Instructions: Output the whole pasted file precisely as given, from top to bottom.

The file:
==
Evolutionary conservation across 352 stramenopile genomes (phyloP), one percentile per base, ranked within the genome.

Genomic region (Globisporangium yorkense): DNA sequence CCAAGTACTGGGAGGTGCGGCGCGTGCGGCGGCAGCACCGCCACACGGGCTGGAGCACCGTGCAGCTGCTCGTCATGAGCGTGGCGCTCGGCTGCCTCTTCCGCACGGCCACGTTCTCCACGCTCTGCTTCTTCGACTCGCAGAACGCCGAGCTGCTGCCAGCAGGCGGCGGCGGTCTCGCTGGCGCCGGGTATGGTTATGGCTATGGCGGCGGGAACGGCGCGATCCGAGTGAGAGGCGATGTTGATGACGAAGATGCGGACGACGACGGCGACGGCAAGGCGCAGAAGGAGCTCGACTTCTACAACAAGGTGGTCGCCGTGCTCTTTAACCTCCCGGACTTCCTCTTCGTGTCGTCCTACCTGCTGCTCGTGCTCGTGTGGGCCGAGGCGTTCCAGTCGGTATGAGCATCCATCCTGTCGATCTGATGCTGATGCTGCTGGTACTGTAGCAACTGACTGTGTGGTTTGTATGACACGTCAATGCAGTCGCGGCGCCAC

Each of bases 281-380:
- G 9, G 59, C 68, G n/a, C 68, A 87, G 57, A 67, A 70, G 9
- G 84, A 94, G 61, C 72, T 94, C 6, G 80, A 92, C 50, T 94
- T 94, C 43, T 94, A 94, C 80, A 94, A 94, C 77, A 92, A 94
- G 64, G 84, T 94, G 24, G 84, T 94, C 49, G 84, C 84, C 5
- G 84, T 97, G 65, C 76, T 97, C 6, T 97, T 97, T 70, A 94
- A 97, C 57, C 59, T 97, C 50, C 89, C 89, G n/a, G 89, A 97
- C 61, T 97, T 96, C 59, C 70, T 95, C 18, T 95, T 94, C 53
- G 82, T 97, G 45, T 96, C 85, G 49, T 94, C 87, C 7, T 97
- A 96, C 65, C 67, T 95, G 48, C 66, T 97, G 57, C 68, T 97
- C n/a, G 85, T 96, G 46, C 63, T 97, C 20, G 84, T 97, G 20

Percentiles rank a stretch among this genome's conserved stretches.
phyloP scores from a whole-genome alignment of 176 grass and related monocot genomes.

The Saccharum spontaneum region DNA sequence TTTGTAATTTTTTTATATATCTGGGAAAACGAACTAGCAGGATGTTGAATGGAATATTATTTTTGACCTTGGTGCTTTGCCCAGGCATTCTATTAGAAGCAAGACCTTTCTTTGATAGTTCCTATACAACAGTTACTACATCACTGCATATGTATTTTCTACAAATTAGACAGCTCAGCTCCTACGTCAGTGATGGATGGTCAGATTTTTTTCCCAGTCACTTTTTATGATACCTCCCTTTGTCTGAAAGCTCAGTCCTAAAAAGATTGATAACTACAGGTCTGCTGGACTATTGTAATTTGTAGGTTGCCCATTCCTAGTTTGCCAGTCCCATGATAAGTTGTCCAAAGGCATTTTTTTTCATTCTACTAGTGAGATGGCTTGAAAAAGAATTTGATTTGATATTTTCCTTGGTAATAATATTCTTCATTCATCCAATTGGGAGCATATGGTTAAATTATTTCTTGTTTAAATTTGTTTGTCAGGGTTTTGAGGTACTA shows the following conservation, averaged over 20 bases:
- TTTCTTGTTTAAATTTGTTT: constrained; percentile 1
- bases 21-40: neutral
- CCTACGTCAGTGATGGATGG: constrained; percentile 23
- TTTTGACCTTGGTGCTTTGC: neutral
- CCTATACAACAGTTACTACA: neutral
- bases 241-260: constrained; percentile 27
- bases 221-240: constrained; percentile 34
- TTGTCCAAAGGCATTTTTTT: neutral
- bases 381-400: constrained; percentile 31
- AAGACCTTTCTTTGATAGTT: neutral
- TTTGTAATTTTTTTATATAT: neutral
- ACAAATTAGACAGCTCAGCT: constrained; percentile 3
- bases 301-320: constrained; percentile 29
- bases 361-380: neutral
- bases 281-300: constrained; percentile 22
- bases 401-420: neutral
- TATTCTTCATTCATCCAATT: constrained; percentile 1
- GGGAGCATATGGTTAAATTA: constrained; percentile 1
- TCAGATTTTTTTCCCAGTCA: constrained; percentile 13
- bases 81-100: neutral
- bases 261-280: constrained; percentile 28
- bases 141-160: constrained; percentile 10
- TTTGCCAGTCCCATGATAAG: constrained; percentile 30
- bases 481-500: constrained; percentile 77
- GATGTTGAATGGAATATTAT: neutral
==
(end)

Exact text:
Evolutionary conservation across 352 stramenopile genomes (phyloP), one percentile per base, ranked within the genome.

Genomic region (Globisporangium yorkense): DNA sequence CCAAGTACTGGGAGGTGCGGCGCGTGCGGCGGCAGCACCGCCACACGGGCTGGAGCACCGTGCAGCTGCTCGTCATGAGCGTGGCGCTCGGCTGCCTCTTCCGCACGGCCACGTTCTCCACGCTCTGCTTCTTCGACTCGCAGAACGCCGAGCTGCTGCCAGCAGGCGGCGGCGGTCTCGCTGGCGCCGGGTATGGTTATGGCTATGGCGGCGGGAACGGCGCGATCCGAGTGAGAGGCGATGTTGATGACGAAGATGCGGACGACGACGGCGACGGCAAGGCGCAGAAGGAGCTCGACTTCTACAACAAGGTGGTCGCCGTGCTCTTTAACCTCCCGGACTTCCTCTTCGTGTCGTCCTACCTGCTGCTCGTGCTCGTGTGGGCCGAGGCGTTCCAGTCGGTATGAGCATCCATCCTGTCGATCTGATGCTGATGCTGCTGGTACTGTAGCAACTGACTGTGTGGTTTGTATGACACGTCAATGCAGTCGCGGCGCCAC

Each of bases 281-380:
- G 9, G 59, C 68, G n/a, C 68, A 87, G 57, A 67, A 70, G 9
- G 84, A 94, G 61, C 72, T 94, C 6, G 80, A 92, C 50, T 94
- T 94, C 43, T 94, A 94, C 80, A 94, A 94, C 77, A 92, A 94
- G 64, G 84, T 94, G 24, G 84, T 94, C 49, G 84, C 84, C 5
- G 84, T 97, G 65, C 76, T 97, C 6, T 97, T 97, T 70, A 94
- A 97, C 57, C 59, T 97, C 50, C 89, C 89, G n/a, G 89, A 97
- C 61, T 97, T 96, C 59, C 70, T 95, C 18, T 95, T 94, C 53
- G 82, T 97, G 45, T 96, C 85, G 49, T 94, C 87, C 7, T 97
- A 96, C 65, C 67, T 95, G 48, C 66, T 97, G 57, C 68, T 97
- C n/a, G 85, T 96, G 46, C 63, T 97, C 20, G 84, T 97, G 20

Percentiles rank a stretch among this genome's conserved stretches.
phyloP scores from a whole-genome alignment of 176 grass and related monocot genomes.

The Saccharum spontaneum region DNA sequence TTTGTAATTTTTTTATATATCTGGGAAAACGAACTAGCAGGATGTTGAATGGAATATTATTTTTGACCTTGGTGCTTTGCCCAGGCATTCTATTAGAAGCAAGACCTTTCTTTGATAGTTCCTATACAACAGTTACTACATCACTGCATATGTATTTTCTACAAATTAGACAGCTCAGCTCCTACGTCAGTGATGGATGGTCAGATTTTTTTCCCAGTCACTTTTTATGATACCTCCCTTTGTCTGAAAGCTCAGTCCTAAAAAGATTGATAACTACAGGTCTGCTGGACTATTGTAATTTGTAGGTTGCCCATTCCTAGTTTGCCAGTCCCATGATAAGTTGTCCAAAGGCATTTTTTTTCATTCTACTAGTGAGATGGCTTGAAAAAGAATTTGATTTGATATTTTCCTTGGTAATAATATTCTTCATTCATCCAATTGGGAGCATATGGTTAAATTATTTCTTGTTTAAATTTGTTTGTCAGGGTTTTGAGGTACTA shows the following conservation, averaged over 20 bases:
- TTTCTTGTTTAAATTTGTTT: constrained; percentile 1
- bases 21-40: neutral
- CCTACGTCAGTGATGGATGG: constrained; percentile 23
- TTTTGACCTTGGTGCTTTGC: neutral
- CCTATACAACAGTTACTACA: neutral
- bases 241-260: constrained; percentile 27
- bases 221-240: constrained; percentile 34
- TTGTCCAAAGGCATTTTTTT: neutral
- bases 381-400: constrained; percentile 31
- AAGACCTTTCTTTGATAGTT: neutral
- TTTGTAATTTTTTTATATAT: neutral
- ACAAATTAGACAGCTCAGCT: constrained; percentile 3
- bases 301-320: constrained; percentile 29
- bases 361-380: neutral
- bases 281-300: constrained; percentile 22
- bases 401-420: neutral
- TATTCTTCATTCATCCAATT: constrained; percentile 1
- GGGAGCATATGGTTAAATTA: constrained; percentile 1
- TCAGATTTTTTTCCCAGTCA: constrained; percentile 13
- bases 81-100: neutral
- bases 261-280: constrained; percentile 28
- bases 141-160: constrained; percentile 10
- TTTGCCAGTCCCATGATAAG: constrained; percentile 30
- bases 481-500: constrained; percentile 77
- GATGTTGAATGGAATATTAT: neutral